Among its many benefits, playing and learning outdoors has the positive value of being more able to offer challenge and stretch in all sorts of ways, providing opportunities for children to find out about their own boundaries and to push at them. Indeed, humans are biologically primed and driven to do this as a continuous task throughout childhood!  While the vulnerability of children is strongly at the forefront of our minds, the Scandinavian view of children, childhood and cultural values seems more balanced towards the robustness of children and the desirability of a resilient, risk-competent population.

There are three important pillars that support a child’s ablity to embrace life with enthusiasm, and it is our task as adults involved in the child’s upbringing to work hard at putting them in place: 

  • Being ready: feeling that life is positive and therefore being able to explore and become engaged.  Being ready also requires a robust sense of “self”, with an, “I can” rather than, “I don’t believe I can” approach to life. 
  • Being willing: experiencing strong motivation for an activity and therefore wanting to persist (if at first you don’t succeed, try, try, try again).  This also requires the construction of resilience towards “mistakes” and “failures”, together with the ability to learn positively from them.
  • Being able: as well as dispositions and attitudes, knowledge must be built up through authentic experience, so that the child actually acquires the skills and competencies needed to be and feel safe.  This includes becoming able to look forward to judge possible consequences and being able to deal with them if they should occur, and also thinking about consequences for others and knowing how to help them.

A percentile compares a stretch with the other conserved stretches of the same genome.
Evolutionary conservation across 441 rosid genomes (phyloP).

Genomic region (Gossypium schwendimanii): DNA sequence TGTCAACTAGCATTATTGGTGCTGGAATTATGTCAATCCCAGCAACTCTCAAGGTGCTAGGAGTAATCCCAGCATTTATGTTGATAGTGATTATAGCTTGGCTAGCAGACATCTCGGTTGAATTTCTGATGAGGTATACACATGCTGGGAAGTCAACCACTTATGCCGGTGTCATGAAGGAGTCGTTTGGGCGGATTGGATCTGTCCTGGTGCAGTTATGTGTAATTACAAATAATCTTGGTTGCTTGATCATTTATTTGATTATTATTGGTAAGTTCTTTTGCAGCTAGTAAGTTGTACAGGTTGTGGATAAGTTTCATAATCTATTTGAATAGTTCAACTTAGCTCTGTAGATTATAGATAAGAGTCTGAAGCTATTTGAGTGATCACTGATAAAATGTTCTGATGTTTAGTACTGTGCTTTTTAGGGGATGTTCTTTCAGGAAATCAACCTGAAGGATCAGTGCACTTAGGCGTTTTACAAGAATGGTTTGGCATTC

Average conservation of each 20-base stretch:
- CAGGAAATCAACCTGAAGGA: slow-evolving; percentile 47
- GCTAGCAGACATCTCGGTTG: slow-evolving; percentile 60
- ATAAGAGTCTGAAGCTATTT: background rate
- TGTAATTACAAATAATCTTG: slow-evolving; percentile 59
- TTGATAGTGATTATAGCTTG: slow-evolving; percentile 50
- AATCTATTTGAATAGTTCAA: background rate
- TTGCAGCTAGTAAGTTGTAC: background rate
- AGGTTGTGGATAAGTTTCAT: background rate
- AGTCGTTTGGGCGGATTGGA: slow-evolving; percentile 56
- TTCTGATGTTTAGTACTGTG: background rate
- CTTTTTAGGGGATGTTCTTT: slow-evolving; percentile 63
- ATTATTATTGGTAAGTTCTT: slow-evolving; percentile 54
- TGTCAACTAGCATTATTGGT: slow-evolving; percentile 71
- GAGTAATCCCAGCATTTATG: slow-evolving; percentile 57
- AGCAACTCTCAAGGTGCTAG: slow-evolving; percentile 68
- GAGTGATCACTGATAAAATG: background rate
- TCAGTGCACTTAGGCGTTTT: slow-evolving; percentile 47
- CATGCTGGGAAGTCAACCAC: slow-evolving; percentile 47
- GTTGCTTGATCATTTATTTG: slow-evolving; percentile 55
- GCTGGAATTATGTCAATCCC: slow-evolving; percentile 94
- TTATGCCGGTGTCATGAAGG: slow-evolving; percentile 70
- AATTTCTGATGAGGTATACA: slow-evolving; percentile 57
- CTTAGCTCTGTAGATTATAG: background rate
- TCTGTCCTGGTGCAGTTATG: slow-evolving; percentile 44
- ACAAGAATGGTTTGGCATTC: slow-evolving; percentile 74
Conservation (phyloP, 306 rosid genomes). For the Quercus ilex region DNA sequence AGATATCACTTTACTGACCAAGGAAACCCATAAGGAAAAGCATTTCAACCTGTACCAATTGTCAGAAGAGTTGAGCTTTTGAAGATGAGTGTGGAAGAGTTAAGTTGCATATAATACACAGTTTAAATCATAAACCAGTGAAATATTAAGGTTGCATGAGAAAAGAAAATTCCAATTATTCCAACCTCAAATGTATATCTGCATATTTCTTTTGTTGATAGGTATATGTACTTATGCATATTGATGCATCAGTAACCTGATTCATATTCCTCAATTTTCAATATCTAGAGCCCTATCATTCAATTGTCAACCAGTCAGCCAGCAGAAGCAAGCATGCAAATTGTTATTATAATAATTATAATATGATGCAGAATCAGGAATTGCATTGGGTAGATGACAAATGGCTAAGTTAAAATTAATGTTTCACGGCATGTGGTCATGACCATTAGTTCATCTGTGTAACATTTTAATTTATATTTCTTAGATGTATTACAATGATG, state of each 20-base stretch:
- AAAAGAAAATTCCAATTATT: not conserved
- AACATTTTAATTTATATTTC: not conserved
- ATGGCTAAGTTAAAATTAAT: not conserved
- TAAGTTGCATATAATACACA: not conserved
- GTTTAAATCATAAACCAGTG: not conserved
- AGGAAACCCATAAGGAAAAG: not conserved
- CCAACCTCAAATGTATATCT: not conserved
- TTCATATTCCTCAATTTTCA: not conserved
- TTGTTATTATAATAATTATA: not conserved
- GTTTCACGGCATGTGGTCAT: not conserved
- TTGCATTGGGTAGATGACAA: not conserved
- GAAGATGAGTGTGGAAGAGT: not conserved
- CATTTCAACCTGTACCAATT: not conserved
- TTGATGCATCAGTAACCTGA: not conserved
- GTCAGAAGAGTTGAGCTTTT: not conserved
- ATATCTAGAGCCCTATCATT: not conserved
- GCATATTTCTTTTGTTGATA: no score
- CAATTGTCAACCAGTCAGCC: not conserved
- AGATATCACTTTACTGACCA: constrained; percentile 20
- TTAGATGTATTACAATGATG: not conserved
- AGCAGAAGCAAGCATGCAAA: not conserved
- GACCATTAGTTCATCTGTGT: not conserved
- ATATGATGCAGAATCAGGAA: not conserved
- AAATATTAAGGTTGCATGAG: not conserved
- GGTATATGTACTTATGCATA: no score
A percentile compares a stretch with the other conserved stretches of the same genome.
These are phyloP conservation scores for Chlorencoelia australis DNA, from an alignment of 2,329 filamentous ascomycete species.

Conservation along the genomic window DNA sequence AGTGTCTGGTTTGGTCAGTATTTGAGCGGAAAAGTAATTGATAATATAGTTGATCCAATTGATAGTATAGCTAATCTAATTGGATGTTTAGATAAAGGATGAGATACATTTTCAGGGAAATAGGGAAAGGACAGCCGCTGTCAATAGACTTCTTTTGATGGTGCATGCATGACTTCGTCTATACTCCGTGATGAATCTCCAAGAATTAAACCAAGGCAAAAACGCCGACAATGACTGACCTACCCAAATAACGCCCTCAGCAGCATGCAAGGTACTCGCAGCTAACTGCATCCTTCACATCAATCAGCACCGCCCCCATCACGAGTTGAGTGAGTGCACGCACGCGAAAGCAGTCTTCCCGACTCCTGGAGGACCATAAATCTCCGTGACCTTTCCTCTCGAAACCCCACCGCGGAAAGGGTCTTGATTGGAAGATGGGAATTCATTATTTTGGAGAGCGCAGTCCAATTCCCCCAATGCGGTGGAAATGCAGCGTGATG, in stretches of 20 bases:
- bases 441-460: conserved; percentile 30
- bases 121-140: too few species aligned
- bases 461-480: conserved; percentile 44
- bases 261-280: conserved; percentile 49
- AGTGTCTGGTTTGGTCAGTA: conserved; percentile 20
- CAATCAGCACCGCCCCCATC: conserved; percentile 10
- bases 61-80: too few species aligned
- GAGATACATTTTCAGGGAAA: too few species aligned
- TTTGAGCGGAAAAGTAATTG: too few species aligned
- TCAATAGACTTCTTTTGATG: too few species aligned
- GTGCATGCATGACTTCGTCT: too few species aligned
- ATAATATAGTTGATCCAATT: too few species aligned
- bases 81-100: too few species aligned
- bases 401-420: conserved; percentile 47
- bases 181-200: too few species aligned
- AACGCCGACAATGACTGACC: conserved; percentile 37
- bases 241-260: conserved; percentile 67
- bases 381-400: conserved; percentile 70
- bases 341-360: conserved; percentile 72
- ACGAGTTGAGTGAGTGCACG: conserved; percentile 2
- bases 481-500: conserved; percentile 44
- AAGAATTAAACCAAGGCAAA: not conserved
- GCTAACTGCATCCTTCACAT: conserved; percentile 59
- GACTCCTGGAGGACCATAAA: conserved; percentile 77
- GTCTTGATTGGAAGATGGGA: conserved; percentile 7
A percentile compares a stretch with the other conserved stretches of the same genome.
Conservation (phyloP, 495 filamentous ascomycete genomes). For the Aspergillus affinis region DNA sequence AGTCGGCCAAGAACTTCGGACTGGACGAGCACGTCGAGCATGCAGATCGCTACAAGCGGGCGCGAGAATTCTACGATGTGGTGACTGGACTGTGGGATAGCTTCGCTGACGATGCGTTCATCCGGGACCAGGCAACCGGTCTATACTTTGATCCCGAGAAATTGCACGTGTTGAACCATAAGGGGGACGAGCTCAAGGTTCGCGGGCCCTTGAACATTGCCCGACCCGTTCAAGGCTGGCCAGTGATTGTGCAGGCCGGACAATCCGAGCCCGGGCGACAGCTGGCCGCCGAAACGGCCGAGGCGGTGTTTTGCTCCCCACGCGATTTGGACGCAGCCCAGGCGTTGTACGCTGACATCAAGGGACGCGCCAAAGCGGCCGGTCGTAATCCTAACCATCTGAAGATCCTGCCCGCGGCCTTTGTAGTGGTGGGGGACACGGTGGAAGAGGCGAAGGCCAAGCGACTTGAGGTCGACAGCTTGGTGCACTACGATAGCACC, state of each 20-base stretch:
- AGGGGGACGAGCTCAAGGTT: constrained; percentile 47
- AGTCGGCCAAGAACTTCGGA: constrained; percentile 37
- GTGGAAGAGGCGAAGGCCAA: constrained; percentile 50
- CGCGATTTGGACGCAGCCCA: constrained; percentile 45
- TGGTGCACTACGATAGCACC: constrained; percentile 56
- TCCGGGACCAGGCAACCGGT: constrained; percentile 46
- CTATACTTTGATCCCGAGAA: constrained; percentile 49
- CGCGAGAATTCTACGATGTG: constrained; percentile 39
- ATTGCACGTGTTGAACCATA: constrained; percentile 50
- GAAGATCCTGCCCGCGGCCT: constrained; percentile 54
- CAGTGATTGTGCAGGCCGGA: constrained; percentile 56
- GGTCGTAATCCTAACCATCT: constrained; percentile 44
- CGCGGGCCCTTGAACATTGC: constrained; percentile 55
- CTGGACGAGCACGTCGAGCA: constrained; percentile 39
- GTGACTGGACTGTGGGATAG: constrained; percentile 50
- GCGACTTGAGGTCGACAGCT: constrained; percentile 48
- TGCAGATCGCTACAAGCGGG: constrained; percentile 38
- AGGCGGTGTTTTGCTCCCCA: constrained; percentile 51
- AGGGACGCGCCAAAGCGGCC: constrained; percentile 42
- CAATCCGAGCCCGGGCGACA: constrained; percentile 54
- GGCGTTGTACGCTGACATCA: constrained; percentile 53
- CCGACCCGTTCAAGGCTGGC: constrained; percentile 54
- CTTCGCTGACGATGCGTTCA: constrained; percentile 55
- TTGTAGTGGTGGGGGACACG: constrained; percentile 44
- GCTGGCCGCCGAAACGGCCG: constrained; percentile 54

How are these dispositions, knowledge, and skills built?

Children can only learn through real, hands-on, and challenging experiences supported by more knowledgeable guides, such as adults, who are also ensuring that inappropriate risks are removed.

  • They need many opportunities to learn about themself from the inside, calibrating their body and emotions in relation to the demands of life.
  • They must have opportunities to gain knowledge about the world, learning how it works and behaves.
  • As well as becoming aware of potential risks in their actions so that they can manage them, children need to learn to react positively when unexpected things do happen, and draw on suitable responses to keep themself safe.  This means experiencing tricky (appropriately risky) things, in a supportive and nurturing environment, so that a personal response repertoire can be gradually acquired!

The role of the ECE setting

“Safety of young children outdoors is paramount and a culture of ‘risk assessment to enable’ that permeates every aspect of outdoor provision is vital for all settings. Young children also need to feel secure, nurtured and valued outdoors.  This includes clear behavioral boundaries (using rules to enable freedom), nurturing places and times outside, and respect for how individual children prefer to play and learn.” [1]